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A view from: Unruly, sponsor of AOP Awards category Best Use Of Video

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Emotions Are The Key To Effective Advertising

Ian Forrester, Global SVP, Insight & Solutions

 

Emotion matters in marketing. Emotion creates values and sets preferences. Inspires action. Drives sales.

 

These are maxims we live by at Unruly. We understand that emotion is the key to a great story. It creates true engagement with your audience, allows you to take them on a journey and make them feel not just happy or sad, but inspired, or nostalgic, amazed or warm and fuzzy.

 

But why should telling a good story, and evoking a strong emotional response, matter to advertisers? It turns out the two go hand in hand. Numerous studies have shown that creating emotional engagement with your audience leads to an uplift in just about every brand metric that advertisers care about.

 

In their 2013 study ‘The Long and Short of It’, Binet and Field found that over a 30 year period, 23% of organisations using rational or combined (rational and emotional) ad strategies reported large business gains vs. 43% of organisations that employed purely emotional ad strategies over the same time period. In 2016 Field’s 2016 Selling Creativity Short (The Gunn Report) study found that creatively awarded campaigns were far more likely to be emotional in nature than non awarded ones, and that award-winning campaigns delivered on average 10x higher profitability than rational campaigns.

 

The effects are felt on a campaign-by-campaign basis too, with ads that evoke a strong positive emotional response increasing purchase intent and willingness to find out more by over 200% (Unruly EQ campaign data, 2018).

 

Before the digital revolution the quality of your content mattered less - if you bought enough airtime your campaign would perform. With the odd notable exception (think Guinness’ white horses), advertising was primarily functional in nature - it was about informing consumers about the features of your product or service and shouting louder than the competition.

 

But the conversation has moved on - consumers don’t look to TV or print ads for information, they look online. And they don’t wait to be served ad about a product they’re interested in - they expect information to be there as and when they want it. Branded content needs to serve a different purpose.

 

And with the amount of content available online far exceeding our ability to consume it, how do you get your content seen? It’s not enough to force people to watch a pre-roll, or interrupt their online experience - in fact this often does more harm than good. Unruly’s Future Video Survey found that 60% of consumers globally were put off a brand when forced to watch a pre-roll ad. Rather, advertisers need to up their game and create an emotional connection with their audiences.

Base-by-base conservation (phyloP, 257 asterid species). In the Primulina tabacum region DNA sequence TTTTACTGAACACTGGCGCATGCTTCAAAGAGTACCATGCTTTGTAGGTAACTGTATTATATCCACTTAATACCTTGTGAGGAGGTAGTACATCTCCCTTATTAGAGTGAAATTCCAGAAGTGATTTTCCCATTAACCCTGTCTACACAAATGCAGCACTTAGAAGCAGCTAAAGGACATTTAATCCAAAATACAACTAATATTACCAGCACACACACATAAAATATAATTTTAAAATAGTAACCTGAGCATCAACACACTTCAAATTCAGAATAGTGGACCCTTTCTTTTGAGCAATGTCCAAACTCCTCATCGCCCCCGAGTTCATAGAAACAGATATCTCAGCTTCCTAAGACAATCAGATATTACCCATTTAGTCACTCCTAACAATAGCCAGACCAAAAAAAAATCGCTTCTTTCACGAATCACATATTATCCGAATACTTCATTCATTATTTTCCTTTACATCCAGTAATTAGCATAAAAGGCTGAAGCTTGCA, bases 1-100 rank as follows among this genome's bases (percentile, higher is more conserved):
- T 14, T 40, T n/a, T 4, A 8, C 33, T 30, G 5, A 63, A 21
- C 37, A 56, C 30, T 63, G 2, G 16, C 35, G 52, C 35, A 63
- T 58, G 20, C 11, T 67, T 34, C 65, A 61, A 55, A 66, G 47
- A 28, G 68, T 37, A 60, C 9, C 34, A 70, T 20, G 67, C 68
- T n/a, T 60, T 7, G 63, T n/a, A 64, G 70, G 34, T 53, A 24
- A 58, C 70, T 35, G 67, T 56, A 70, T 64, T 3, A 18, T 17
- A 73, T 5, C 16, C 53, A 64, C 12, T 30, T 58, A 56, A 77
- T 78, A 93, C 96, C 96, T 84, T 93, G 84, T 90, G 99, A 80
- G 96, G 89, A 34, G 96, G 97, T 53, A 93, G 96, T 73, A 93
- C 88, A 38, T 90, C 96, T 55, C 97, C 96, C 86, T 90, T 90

But why does emotive content create such a connection with consumers? Well apart from striking a chord with your audience, eliciting a strong emotional response triggers memory formation. There is a well documented link between memory and emotion.

 

How many of you can remember the last banner ad you saw, or how about your all time favourite banner ad? Contrast that with really great storytelling through emotive video - everyone over a certain age can remember Evian’s golden oldie - Roller Babies - now over a decade old, or JCVD’s Epic Splits for Volvo Trucks or P&G’s Like A Girl campaign.

 

We have a limited capacity for processing information, and emotion plays a key role in deciding which information is processed and retained. Several studies have demonstrated that if you present someone with emotionally arousing stimuli it triggers the brain to encode new memories. When attention is limited - as is the case online, emotional items are more likely to be processed - the brain prioritises the processing of emotion information over neutral information.

 

Take for example the weapon focus effect - whereby witnesses to a crime remember the gun or knife in great detail but cannot remember other details such as the perpetrator’s clothing or vehicle. In fact, you don’t have to have witnessed a crime to have experienced this selectivity - it occurs all the time. Remember the first time you did laundry? How about your first kiss?

 

Creating an emotional engagement with your audience means they are more likely to remember your content, more likely to remember your product and more likely to remember your brand. What Binet and Field found in 2013, holds even more true today:

 

‘In the long run, emotion is where the really big profits lie’.

 

 

 

 

 

 

 

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